A Report from the 2007 Brookings Blum Roundtable on Global Poverty
From August 1 to 3, 2007, 50 preeminent U.S. and international experts from government, business, academia, and the philanthropic and nonprofit sectors came together at the Aspen Institute to explore the changing contours of the global development community. By examining the common challenges development actors face—promoting accountability, using resources effectively, and achieving scale and sustainability—participants aimed to spur successful practices and establish foundations for collaboration among the expanding field of players determined to lift the lives of the world’s poorest people.
The Brookings Blum Roundtable was hosted by Richard C. Blum of Blum Capital Partners and Lael Brainard and John L. Thornton of Brookings, with the support of honorary co-chairs Walter Isaacson of the Aspen Institute and Mary Robinson of Realizing Rights: The Ethical Globalization Initiative. Previous Brookings Blum Roundtables have focused on America’s role in the fight against global poverty (2004), the private sector’s role in development (2005), and the nexus between poverty and conflict (2006).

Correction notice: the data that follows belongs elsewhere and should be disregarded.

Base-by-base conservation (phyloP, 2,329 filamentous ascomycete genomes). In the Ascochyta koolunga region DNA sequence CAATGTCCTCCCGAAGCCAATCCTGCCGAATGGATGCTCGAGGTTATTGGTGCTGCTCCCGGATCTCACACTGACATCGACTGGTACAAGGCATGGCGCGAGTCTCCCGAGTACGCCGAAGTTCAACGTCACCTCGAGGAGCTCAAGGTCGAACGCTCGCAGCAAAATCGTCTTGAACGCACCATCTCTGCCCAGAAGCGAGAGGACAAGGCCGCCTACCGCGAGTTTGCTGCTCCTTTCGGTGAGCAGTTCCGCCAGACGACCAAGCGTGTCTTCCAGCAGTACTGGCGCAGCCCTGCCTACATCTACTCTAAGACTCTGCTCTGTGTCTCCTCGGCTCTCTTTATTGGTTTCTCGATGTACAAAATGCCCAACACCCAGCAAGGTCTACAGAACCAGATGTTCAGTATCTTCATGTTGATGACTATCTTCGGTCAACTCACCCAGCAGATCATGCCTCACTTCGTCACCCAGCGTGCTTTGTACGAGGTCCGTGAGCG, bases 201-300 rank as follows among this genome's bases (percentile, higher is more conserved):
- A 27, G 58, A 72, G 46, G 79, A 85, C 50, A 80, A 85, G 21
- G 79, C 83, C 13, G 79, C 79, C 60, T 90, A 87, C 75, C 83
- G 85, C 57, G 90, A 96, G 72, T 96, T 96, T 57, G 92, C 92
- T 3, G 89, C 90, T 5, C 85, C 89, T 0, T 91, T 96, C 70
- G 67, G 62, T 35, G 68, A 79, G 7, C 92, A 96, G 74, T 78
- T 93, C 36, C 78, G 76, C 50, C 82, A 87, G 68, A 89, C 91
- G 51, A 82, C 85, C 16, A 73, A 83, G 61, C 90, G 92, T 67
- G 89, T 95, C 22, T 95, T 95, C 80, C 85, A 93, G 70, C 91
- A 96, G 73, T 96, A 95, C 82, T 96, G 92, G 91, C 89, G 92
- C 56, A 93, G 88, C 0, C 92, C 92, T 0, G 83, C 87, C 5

Although the experts at the Roundtable hailed from around the world and represented diverse sectors and approaches, each participant brought to the table an individual and institutional commitment to spur development and dignity. Rather than summarize Roundtable proceedings, this essay—like those from previous years—presents the main themes and proposals that informed the exchanges. A companion volume—Global Development 2.0: Can Philanthropists, the Public, and the Poor Make Poverty History?—contains essays providing in-depth analysis of the specific topics addressed.
A conference report is also available.